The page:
No, you’re spot on. I mean, a lot of that is exactly being that. I mean, I think a lot of preparation that people go through when they’re a speaker, and I heard it in what you were talking about, is they put presentations together that they feel the audience wants and then they walk through it. But there wasn’t the Janet element. And I think you described that in your first presentation. And it was later as you put subsequent presentations together, it’s kind of that layering of what is stuff that I am knowledgeable in but also passionate for and can speak about. And that to me sounds like in your journey when you found your voice, but also what finding your voice means.
Because I’ve watched countless presentations where I can tell the speaker is emulating someone or a style that they’ve seen, but it isn’t them. And I feel like that’s what they’re trying to do and it’s part of the learning curve. Like when you’re learning to play sports or a musical item, you’re trying to emulate someone else first because you don’t know your own style, and it’s learning your style and what you’re interested in and what you’re passionate for that then becomes that Venn diagram.

Janet Elliott:
Yes. There’s a lot of talk in the community about finding your brand or where do you fit in. There a lot of content out there. And I think my advice is don’t try to force, I need to speak about this, or here there’s an area that needs addressing, I’m going to pick this topic and that’s what I’m going to speak about. It’s a little more natural that when I sat back and I thought, where can I fit in, like where’s my voice going to have an impact and what have I gone through, and then it just sort of bubbled up that helping inspire people to take on platform developer one from a no-code background, which is one of the topics that I speak on, is something that I can talk about. So it’s a little more natural to think that up versus thinking, oh, I really need to speak about this particular topic, because if you’re not passionate about it’s just not going to be as good of a presentation.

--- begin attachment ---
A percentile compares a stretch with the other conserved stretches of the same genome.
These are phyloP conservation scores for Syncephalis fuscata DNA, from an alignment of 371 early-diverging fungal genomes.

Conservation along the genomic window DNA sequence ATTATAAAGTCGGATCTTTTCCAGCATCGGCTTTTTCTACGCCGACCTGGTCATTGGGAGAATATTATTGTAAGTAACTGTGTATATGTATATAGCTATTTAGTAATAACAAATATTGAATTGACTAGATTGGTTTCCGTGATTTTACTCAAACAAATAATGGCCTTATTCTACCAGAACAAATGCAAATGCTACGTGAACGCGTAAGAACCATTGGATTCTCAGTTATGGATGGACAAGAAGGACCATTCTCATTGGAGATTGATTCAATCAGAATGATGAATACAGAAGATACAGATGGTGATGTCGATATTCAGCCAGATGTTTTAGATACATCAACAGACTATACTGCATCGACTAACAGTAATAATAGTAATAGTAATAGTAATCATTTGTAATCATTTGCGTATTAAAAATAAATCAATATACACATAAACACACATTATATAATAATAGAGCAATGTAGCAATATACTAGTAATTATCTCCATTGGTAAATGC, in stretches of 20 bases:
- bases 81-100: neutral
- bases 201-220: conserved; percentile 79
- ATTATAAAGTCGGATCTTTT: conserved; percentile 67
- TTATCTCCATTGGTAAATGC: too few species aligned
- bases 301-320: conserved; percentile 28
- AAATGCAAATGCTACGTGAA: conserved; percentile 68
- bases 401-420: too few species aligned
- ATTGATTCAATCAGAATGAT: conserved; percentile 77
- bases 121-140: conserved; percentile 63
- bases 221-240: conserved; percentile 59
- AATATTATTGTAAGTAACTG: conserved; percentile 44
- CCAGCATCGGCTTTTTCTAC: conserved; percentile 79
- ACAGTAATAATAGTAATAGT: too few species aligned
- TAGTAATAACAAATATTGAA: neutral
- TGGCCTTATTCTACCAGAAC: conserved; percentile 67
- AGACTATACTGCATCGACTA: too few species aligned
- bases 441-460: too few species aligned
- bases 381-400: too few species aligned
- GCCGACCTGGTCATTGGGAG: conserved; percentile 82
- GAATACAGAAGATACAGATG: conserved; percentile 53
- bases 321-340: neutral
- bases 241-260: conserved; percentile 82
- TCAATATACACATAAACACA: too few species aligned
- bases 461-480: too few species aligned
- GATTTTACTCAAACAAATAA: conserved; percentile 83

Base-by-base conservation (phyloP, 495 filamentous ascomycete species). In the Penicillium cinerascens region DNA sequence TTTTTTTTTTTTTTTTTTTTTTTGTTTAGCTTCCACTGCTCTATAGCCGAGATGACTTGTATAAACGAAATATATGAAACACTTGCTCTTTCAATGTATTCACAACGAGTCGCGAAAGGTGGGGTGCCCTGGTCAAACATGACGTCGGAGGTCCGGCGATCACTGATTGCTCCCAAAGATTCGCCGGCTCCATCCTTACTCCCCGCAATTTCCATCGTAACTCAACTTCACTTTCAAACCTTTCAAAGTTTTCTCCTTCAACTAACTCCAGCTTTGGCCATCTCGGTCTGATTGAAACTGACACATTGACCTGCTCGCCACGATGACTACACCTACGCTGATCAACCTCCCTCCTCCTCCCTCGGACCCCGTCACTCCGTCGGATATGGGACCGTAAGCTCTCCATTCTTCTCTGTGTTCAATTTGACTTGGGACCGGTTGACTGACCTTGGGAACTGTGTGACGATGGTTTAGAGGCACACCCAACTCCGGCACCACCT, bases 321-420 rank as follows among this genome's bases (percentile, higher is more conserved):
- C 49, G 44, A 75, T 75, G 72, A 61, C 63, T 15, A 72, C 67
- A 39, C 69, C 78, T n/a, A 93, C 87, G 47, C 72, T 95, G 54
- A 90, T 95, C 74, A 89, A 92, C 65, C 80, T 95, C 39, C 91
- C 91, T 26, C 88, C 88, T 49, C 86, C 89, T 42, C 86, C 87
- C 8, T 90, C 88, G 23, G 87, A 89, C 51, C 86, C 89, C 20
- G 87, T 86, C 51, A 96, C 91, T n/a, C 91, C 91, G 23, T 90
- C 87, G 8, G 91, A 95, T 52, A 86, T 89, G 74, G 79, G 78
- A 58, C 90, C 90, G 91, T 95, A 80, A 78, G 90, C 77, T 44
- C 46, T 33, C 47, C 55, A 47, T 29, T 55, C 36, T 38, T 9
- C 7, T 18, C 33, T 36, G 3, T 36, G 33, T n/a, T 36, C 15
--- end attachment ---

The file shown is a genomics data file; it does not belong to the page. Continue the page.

Mike Gerholdt:
Right. You started off by learning to swim in the ocean. If you were to go back in time, the DeLorean is out of the shop, and start your speaker journey over again, what would you advise others to do in terms of finding their voice, becoming comfortable as a speaker in the Salesforce ecosystem, and getting started on that journey?

Janet Elliott:
The first thing is something that I mentioned before, go to your local user groups, look at Salesforce+ and some of the YouTube videos and watch people speak on topics and cover some different topics just to get that initial idea of how people speak in the ecosystem. So that’s the first step, is just getting comfortable with what that looks like. And then I think the first step that I always tell people is you’ve got your local user group, they are the friendliest audience you’re going to find. They’re rooting for you. You can make mistakes. It’s a very casual environment. That’s the best place. And you can just do a quick 10-minute presentation. Maybe something like you have a solution to an interesting user story that you had at work, it can be something simple like that, or maybe how you’re using one of the new Salesforce tools, or just your Salesforce journey, how did you get started and what tools did you use along the way? Maybe don’t overthink what the topic should be, just you’ve got 10 minutes, what’s unique about you, your perspective, your journey can you share with that user group? That’s going to be the friendliest way to start gaining some confidence.